• Bowl: The bowl is where the wine rests in the glass. This is the part of a wine glass where you’ll see the most variation among types. However, in most cases, the opening of the bowl will generally be smaller than the shoulder (or, the widest part of the bowl). The bowl is designed this way to capture the aroma of the wine. The width of the bowl is what controls the surface area of wine. Some wines, such as aged reds, must breathe more than others, meaning they’ll require a larger bowl to capture their more intense aromas.
  • Stem: The stem refers to the thin, neck area where you generally hold the wine glass from. By holding the glass by the stem, you prevent your hands from warming up the wine. It’ll also keep the bowl from getting smudged by your fingerprints.
  • Foot: The foot, or base, is the flat section of the glass that holds it upright when placed on a level surface. When a glass has a small foot, it will be imbalanced and the stemware can easily topple over. Whereas, too large of a base and it might get stuck under your tableware, flatware, or platters.

Now that we have a better understanding of the importance of the right glass and the anatomy of a wine glass, let’s dive into the various types.

Types of Red Wine Glasses

Choosing a red wine glass has a lot to do with alleviating the bitterness of tannin or spicy flavors in the wine to deliver a smoother taste. Tannins are naturally occurring polyphenols found in seeds, bark, leaves, wood, plants, and even the skin of fruits. Most commonly found in red wine, tannin is generally caused by the fermenting of skins or from aging in wooden barrels. It adds complexity, astringency, and bitterness to your wine.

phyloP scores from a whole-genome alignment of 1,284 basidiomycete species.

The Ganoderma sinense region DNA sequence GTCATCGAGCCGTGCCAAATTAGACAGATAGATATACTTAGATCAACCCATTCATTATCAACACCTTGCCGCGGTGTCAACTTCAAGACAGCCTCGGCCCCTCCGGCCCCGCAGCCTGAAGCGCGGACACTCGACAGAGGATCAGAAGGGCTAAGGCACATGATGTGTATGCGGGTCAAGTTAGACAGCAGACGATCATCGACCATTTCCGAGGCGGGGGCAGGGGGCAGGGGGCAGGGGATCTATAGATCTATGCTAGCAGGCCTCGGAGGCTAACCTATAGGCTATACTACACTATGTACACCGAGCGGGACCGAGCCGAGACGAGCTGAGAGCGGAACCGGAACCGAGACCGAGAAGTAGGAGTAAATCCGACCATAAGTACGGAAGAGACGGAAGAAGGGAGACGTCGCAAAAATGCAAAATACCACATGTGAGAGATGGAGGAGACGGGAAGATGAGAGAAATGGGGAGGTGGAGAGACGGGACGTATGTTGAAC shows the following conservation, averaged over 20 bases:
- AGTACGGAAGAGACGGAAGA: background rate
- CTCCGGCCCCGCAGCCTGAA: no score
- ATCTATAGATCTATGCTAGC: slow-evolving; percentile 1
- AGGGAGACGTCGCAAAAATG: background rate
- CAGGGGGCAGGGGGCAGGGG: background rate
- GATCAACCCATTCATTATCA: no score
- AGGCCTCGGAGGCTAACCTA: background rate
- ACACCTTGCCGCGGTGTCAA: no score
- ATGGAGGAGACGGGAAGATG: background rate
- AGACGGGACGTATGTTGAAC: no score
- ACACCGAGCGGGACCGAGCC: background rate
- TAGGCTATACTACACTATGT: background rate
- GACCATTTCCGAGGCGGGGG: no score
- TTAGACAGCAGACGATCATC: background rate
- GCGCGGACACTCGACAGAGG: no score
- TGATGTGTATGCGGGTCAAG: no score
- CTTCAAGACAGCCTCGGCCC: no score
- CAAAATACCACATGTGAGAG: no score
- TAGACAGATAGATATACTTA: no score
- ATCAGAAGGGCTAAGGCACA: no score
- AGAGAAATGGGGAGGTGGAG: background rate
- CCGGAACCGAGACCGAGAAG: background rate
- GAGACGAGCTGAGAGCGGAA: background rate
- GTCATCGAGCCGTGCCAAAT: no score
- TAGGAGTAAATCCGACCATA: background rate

In general, you’ll find that tasting a red wine from a glass that has a wider opening yields a much smoother taste. Of course, the fact that there is a larger distance from your nose to the liquid will impact the aroma – hence, influencing the taste. With that said, let’s examine the six different types of red wine glasses.

1. Cabernet

Cabernet wine glasses are one of the largest types of glass for use with red wine. The glass is designed to intensify the aroma of the wine, focusing it, magnifying it, and delivering it to your nose. Since the bowl of the glass is large, the red wine can breathe appropriately. Whereas, the narrow mouth traps in the aroma and the thin rim delivers the liquid smoothly into your mouth.

Though it may be tempting to give yourself a heavy pour, it’s important that you don’t overfull a cabernet wine glass. It’s not uncommon to think that since it’s such a large glass, more wine can be poured into it. However, for best results, it’s always recommended to pour smaller amounts into the glass. This will enhance the smell, taste, and overall enjoyment of the wine.